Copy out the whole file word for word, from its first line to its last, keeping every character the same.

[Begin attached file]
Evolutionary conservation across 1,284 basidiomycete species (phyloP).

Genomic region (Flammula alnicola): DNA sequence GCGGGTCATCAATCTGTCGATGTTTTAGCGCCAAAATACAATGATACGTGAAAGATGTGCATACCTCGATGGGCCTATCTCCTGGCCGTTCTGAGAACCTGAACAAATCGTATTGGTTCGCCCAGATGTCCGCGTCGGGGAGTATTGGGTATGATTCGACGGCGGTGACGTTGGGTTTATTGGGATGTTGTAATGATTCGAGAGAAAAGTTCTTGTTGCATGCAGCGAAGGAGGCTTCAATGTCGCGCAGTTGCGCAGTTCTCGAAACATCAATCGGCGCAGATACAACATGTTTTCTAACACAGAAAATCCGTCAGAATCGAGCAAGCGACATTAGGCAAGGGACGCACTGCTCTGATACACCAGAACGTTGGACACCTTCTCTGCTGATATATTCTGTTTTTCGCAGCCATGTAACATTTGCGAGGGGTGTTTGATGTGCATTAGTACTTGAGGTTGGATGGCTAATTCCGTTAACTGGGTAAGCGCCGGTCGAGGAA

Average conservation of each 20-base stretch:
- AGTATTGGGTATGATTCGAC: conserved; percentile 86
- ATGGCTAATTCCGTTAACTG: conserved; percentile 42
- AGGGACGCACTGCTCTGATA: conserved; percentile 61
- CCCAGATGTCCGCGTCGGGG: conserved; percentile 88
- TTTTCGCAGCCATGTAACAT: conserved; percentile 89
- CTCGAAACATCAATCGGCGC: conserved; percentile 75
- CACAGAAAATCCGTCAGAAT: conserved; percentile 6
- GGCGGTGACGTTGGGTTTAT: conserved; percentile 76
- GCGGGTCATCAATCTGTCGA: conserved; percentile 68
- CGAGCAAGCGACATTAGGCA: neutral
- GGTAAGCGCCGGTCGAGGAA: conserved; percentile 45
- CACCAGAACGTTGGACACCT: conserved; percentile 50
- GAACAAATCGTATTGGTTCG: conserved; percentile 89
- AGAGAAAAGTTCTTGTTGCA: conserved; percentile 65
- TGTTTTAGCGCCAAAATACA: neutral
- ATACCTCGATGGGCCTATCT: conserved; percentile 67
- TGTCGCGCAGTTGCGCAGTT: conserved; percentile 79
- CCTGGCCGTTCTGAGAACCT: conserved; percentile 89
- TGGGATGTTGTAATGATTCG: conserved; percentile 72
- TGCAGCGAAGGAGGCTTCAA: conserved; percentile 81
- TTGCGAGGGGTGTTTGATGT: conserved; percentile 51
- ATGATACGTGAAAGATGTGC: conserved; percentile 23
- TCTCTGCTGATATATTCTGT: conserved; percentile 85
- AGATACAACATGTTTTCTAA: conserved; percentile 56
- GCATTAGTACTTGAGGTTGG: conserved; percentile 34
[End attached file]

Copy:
Evolutionary conservation across 1,284 basidiomycete species (phyloP).

Genomic region (Flammula alnicola): DNA sequence GCGGGTCATCAATCTGTCGATGTTTTAGCGCCAAAATACAATGATACGTGAAAGATGTGCATACCTCGATGGGCCTATCTCCTGGCCGTTCTGAGAACCTGAACAAATCGTATTGGTTCGCCCAGATGTCCGCGTCGGGGAGTATTGGGTATGATTCGACGGCGGTGACGTTGGGTTTATTGGGATGTTGTAATGATTCGAGAGAAAAGTTCTTGTTGCATGCAGCGAAGGAGGCTTCAATGTCGCGCAGTTGCGCAGTTCTCGAAACATCAATCGGCGCAGATACAACATGTTTTCTAACACAGAAAATCCGTCAGAATCGAGCAAGCGACATTAGGCAAGGGACGCACTGCTCTGATACACCAGAACGTTGGACACCTTCTCTGCTGATATATTCTGTTTTTCGCAGCCATGTAACATTTGCGAGGGGTGTTTGATGTGCATTAGTACTTGAGGTTGGATGGCTAATTCCGTTAACTGGGTAAGCGCCGGTCGAGGAA

Average conservation of each 20-base stretch:
- AGTATTGGGTATGATTCGAC: conserved; percentile 86
- ATGGCTAATTCCGTTAACTG: conserved; percentile 42
- AGGGACGCACTGCTCTGATA: conserved; percentile 61
- CCCAGATGTCCGCGTCGGGG: conserved; percentile 88
- TTTTCGCAGCCATGTAACAT: conserved; percentile 89
- CTCGAAACATCAATCGGCGC: conserved; percentile 75
- CACAGAAAATCCGTCAGAAT: conserved; percentile 6
- GGCGGTGACGTTGGGTTTAT: conserved; percentile 76
- GCGGGTCATCAATCTGTCGA: conserved; percentile 68
- CGAGCAAGCGACATTAGGCA: neutral
- GGTAAGCGCCGGTCGAGGAA: conserved; percentile 45
- CACCAGAACGTTGGACACCT: conserved; percentile 50
- GAACAAATCGTATTGGTTCG: conserved; percentile 89
- AGAGAAAAGTTCTTGTTGCA: conserved; percentile 65
- TGTTTTAGCGCCAAAATACA: neutral
- ATACCTCGATGGGCCTATCT: conserved; percentile 67
- TGTCGCGCAGTTGCGCAGTT: conserved; percentile 79
- CCTGGCCGTTCTGAGAACCT: conserved; percentile 89
- TGGGATGTTGTAATGATTCG: conserved; percentile 72
- TGCAGCGAAGGAGGCTTCAA: conserved; percentile 81
- TTGCGAGGGGTGTTTGATGT: conserved; percentile 51
- ATGATACGTGAAAGATGTGC: conserved; percentile 23
- TCTCTGCTGATATATTCTGT: conserved; percentile 85
- AGATACAACATGTTTTCTAA: conserved; percentile 56
- GCATTAGTACTTGAGGTTGG: conserved; percentile 34